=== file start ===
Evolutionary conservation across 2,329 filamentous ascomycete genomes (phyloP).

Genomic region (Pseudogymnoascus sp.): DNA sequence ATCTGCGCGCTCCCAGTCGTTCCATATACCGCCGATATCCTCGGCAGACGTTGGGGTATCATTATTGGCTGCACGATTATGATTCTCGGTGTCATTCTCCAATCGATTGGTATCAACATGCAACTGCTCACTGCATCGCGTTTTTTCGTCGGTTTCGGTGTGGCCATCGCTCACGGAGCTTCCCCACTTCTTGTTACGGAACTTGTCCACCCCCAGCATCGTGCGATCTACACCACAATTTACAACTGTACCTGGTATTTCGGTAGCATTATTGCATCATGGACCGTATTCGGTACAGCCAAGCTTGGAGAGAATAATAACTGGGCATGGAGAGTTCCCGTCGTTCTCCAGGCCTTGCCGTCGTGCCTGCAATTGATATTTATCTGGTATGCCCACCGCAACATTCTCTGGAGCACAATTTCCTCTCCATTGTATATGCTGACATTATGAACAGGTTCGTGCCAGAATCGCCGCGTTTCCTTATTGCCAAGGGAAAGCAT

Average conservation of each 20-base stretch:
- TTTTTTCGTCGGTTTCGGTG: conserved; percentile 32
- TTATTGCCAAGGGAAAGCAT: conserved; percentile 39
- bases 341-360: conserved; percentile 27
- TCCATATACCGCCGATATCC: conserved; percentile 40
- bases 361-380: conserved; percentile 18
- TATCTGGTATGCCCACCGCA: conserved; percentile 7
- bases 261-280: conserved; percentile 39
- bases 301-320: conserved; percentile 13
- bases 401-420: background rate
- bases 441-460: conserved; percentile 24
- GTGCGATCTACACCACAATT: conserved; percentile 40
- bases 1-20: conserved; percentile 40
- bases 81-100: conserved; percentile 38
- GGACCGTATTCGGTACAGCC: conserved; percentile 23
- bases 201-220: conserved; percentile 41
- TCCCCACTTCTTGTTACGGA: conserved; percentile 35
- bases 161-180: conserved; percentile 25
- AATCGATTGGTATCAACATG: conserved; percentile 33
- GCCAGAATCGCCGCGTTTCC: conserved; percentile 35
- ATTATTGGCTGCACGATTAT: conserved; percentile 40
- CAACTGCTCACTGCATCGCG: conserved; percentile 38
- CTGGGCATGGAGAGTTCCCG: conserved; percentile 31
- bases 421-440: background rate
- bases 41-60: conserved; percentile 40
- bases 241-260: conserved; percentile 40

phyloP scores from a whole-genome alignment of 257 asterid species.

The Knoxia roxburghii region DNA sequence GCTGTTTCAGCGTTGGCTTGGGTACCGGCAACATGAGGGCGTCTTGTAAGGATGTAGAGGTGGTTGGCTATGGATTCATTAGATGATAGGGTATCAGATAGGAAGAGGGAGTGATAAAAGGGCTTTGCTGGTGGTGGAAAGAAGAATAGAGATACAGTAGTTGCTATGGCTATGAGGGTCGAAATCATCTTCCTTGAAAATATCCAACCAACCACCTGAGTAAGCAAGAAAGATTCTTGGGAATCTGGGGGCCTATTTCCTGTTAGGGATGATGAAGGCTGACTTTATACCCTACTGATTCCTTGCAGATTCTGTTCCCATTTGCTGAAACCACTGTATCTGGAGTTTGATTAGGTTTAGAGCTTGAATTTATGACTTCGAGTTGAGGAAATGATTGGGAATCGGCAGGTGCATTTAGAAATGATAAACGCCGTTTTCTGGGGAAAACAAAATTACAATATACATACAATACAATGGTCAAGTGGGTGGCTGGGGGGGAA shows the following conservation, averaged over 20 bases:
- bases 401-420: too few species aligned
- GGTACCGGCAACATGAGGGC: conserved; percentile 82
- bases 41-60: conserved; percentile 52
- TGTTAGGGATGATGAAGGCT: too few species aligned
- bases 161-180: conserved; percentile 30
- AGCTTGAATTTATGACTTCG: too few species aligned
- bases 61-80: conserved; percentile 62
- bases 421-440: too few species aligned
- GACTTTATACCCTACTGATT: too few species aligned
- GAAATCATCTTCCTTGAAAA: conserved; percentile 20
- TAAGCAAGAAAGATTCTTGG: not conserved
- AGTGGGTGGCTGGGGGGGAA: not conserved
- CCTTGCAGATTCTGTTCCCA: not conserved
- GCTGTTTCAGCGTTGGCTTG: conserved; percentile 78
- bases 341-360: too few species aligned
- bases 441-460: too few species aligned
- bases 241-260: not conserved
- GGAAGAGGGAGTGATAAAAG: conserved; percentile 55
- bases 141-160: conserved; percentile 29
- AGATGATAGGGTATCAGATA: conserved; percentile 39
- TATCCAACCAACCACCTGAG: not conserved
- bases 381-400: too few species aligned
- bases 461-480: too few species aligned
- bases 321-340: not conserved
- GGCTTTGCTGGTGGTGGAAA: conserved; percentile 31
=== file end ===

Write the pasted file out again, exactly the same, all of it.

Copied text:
Evolutionary conservation across 2,329 filamentous ascomycete genomes (phyloP).

Genomic region (Pseudogymnoascus sp.): DNA sequence ATCTGCGCGCTCCCAGTCGTTCCATATACCGCCGATATCCTCGGCAGACGTTGGGGTATCATTATTGGCTGCACGATTATGATTCTCGGTGTCATTCTCCAATCGATTGGTATCAACATGCAACTGCTCACTGCATCGCGTTTTTTCGTCGGTTTCGGTGTGGCCATCGCTCACGGAGCTTCCCCACTTCTTGTTACGGAACTTGTCCACCCCCAGCATCGTGCGATCTACACCACAATTTACAACTGTACCTGGTATTTCGGTAGCATTATTGCATCATGGACCGTATTCGGTACAGCCAAGCTTGGAGAGAATAATAACTGGGCATGGAGAGTTCCCGTCGTTCTCCAGGCCTTGCCGTCGTGCCTGCAATTGATATTTATCTGGTATGCCCACCGCAACATTCTCTGGAGCACAATTTCCTCTCCATTGTATATGCTGACATTATGAACAGGTTCGTGCCAGAATCGCCGCGTTTCCTTATTGCCAAGGGAAAGCAT

Average conservation of each 20-base stretch:
- TTTTTTCGTCGGTTTCGGTG: conserved; percentile 32
- TTATTGCCAAGGGAAAGCAT: conserved; percentile 39
- bases 341-360: conserved; percentile 27
- TCCATATACCGCCGATATCC: conserved; percentile 40
- bases 361-380: conserved; percentile 18
- TATCTGGTATGCCCACCGCA: conserved; percentile 7
- bases 261-280: conserved; percentile 39
- bases 301-320: conserved; percentile 13
- bases 401-420: background rate
- bases 441-460: conserved; percentile 24
- GTGCGATCTACACCACAATT: conserved; percentile 40
- bases 1-20: conserved; percentile 40
- bases 81-100: conserved; percentile 38
- GGACCGTATTCGGTACAGCC: conserved; percentile 23
- bases 201-220: conserved; percentile 41
- TCCCCACTTCTTGTTACGGA: conserved; percentile 35
- bases 161-180: conserved; percentile 25
- AATCGATTGGTATCAACATG: conserved; percentile 33
- GCCAGAATCGCCGCGTTTCC: conserved; percentile 35
- ATTATTGGCTGCACGATTAT: conserved; percentile 40
- CAACTGCTCACTGCATCGCG: conserved; percentile 38
- CTGGGCATGGAGAGTTCCCG: conserved; percentile 31
- bases 421-440: background rate
- bases 41-60: conserved; percentile 40
- bases 241-260: conserved; percentile 40

phyloP scores from a whole-genome alignment of 257 asterid species.

The Knoxia roxburghii region DNA sequence GCTGTTTCAGCGTTGGCTTGGGTACCGGCAACATGAGGGCGTCTTGTAAGGATGTAGAGGTGGTTGGCTATGGATTCATTAGATGATAGGGTATCAGATAGGAAGAGGGAGTGATAAAAGGGCTTTGCTGGTGGTGGAAAGAAGAATAGAGATACAGTAGTTGCTATGGCTATGAGGGTCGAAATCATCTTCCTTGAAAATATCCAACCAACCACCTGAGTAAGCAAGAAAGATTCTTGGGAATCTGGGGGCCTATTTCCTGTTAGGGATGATGAAGGCTGACTTTATACCCTACTGATTCCTTGCAGATTCTGTTCCCATTTGCTGAAACCACTGTATCTGGAGTTTGATTAGGTTTAGAGCTTGAATTTATGACTTCGAGTTGAGGAAATGATTGGGAATCGGCAGGTGCATTTAGAAATGATAAACGCCGTTTTCTGGGGAAAACAAAATTACAATATACATACAATACAATGGTCAAGTGGGTGGCTGGGGGGGAA shows the following conservation, averaged over 20 bases:
- bases 401-420: too few species aligned
- GGTACCGGCAACATGAGGGC: conserved; percentile 82
- bases 41-60: conserved; percentile 52
- TGTTAGGGATGATGAAGGCT: too few species aligned
- bases 161-180: conserved; percentile 30
- AGCTTGAATTTATGACTTCG: too few species aligned
- bases 61-80: conserved; percentile 62
- bases 421-440: too few species aligned
- GACTTTATACCCTACTGATT: too few species aligned
- GAAATCATCTTCCTTGAAAA: conserved; percentile 20
- TAAGCAAGAAAGATTCTTGG: not conserved
- AGTGGGTGGCTGGGGGGGAA: not conserved
- CCTTGCAGATTCTGTTCCCA: not conserved
- GCTGTTTCAGCGTTGGCTTG: conserved; percentile 78
- bases 341-360: too few species aligned
- bases 441-460: too few species aligned
- bases 241-260: not conserved
- GGAAGAGGGAGTGATAAAAG: conserved; percentile 55
- bases 141-160: conserved; percentile 29
- AGATGATAGGGTATCAGATA: conserved; percentile 39
- TATCCAACCAACCACCTGAG: not conserved
- bases 381-400: too few species aligned
- bases 461-480: too few species aligned
- bases 321-340: not conserved
- GGCTTTGCTGGTGGTGGAAA: conserved; percentile 31